Estrogens (U.S., otherwise oestrogens or Å“strogens) are a group of steroid compounds, named for their importance in the estrous cycle, and functioning as the primary female sex hormone, their name comes from estrus/oistros (period of fertility for female mammals) + gen/gonos = to generate.
Like all steroid hormones, estrogens readily diffuse across the cell membrane. Once inside the cell, they bind to and activate estrogen receptors which in turn up-regulate the expression of many genes. Additionally, estrogens have been shown to activate a G protein-coupled receptor, GPR30.
- 1 Typical Estrogens, Chemical and Tradenames
- 2 Biosynthesis
- 3 Function
- 4 Medical applications
- 5 Cosmetics
- 6 History
- 7 See also
- 8 References
- 9 External links
- 10 Discuss
Typical Estrogens, Chemical and Tradenames
There are a number of common forms of estrogen (steroid sex hormones) used within MTF hormonal re-assignment. They are all derived from cholesterol. The exact type and dosage of estrogen for HRT must be determined and discussed with your MD, endocrinologist or therapist. The chosen levels will be a function of your initial blood chemistry with changes, as necessary, based on ongoing monitoring of a defined frequency, often 3 to 6 months apart.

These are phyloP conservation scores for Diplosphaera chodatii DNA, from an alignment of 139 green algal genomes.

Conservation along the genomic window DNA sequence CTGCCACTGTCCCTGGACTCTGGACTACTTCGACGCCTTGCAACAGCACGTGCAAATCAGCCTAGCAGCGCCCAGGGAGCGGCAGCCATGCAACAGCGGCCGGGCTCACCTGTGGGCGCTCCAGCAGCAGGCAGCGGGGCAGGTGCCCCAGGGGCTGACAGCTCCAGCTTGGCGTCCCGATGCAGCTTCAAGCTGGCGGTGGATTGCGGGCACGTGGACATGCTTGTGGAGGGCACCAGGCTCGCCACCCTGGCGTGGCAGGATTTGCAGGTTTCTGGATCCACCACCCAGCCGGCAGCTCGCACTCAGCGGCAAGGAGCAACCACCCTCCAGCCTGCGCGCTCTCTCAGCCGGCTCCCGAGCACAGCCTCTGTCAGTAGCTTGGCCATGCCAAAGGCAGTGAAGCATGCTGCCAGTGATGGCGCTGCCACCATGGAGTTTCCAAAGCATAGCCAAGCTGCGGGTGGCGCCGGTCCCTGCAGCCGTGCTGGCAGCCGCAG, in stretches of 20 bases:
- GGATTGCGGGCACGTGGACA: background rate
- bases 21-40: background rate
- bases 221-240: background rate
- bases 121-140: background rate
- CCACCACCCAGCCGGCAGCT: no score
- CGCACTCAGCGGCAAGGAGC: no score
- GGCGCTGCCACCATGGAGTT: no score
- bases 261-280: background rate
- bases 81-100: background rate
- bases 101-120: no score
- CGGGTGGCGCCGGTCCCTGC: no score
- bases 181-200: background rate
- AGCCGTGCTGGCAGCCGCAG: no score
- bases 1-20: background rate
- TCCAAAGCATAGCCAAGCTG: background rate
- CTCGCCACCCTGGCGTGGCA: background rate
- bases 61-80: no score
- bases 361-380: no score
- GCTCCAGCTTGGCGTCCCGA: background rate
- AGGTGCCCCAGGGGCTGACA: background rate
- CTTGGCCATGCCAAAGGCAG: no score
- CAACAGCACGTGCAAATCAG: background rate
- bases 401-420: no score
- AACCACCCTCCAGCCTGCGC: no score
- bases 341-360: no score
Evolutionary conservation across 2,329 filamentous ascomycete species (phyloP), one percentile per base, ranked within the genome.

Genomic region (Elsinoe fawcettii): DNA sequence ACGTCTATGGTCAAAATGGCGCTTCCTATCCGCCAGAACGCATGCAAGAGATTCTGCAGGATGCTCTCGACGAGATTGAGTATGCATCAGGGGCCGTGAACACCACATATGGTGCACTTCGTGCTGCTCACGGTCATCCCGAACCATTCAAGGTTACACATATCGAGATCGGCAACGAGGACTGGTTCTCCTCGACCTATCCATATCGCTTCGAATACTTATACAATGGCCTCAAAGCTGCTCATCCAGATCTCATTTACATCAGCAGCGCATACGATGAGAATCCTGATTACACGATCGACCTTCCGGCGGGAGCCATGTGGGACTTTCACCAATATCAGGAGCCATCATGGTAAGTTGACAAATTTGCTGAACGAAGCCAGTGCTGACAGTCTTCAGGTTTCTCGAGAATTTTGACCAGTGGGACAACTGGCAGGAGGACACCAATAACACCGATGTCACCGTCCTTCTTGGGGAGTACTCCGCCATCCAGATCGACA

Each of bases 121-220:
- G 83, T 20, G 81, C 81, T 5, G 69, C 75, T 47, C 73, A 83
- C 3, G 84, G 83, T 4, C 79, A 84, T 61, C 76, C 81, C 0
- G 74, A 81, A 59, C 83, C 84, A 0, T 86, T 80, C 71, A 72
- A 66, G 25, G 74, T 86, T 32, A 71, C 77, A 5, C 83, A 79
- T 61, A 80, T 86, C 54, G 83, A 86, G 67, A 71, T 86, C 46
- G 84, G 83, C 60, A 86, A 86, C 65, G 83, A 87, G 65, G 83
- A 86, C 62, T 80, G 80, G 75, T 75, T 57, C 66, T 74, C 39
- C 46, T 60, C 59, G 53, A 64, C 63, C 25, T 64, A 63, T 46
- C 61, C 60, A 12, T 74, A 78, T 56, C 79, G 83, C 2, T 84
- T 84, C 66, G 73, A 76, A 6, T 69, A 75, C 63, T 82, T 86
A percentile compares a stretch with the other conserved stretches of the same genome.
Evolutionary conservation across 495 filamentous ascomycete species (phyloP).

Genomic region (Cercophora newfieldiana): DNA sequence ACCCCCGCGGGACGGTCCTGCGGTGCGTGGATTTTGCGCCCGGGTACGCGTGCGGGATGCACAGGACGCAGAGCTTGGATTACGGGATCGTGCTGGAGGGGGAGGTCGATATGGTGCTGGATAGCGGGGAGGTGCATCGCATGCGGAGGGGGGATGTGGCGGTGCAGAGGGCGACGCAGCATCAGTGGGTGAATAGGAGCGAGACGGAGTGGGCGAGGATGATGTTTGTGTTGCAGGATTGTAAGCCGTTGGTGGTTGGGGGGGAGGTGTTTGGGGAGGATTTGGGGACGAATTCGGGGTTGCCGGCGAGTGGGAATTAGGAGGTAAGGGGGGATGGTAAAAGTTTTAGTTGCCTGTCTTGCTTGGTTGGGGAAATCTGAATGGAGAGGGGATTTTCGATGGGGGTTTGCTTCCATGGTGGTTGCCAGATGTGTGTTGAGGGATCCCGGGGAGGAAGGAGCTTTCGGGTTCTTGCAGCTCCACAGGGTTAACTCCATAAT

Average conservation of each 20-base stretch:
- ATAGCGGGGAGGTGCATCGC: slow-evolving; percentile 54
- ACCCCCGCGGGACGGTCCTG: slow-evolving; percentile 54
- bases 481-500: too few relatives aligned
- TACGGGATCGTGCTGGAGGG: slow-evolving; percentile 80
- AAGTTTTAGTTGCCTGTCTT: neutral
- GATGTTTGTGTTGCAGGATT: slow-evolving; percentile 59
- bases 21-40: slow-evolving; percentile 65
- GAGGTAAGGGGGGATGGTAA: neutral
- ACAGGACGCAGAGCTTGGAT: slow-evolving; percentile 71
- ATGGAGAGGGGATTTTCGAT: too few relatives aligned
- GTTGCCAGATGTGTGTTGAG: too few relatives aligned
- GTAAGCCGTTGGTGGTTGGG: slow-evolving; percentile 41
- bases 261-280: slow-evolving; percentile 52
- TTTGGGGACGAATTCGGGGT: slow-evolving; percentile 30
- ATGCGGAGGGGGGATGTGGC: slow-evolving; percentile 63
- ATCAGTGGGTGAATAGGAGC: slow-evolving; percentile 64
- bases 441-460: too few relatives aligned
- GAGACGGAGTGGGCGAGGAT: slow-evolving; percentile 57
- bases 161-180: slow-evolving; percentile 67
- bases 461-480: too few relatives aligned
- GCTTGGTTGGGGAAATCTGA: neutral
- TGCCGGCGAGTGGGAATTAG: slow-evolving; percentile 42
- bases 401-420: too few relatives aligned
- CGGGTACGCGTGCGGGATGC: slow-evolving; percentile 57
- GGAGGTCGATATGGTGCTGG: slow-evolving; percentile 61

The initial dosages of estrogen are normally higher in pre-operative MTF transsexuals because of the need to overcome the high level of testosterone in the body. They are then reduced post operatively. Both pre- and postoperatively the dosage should be discussed with your physician.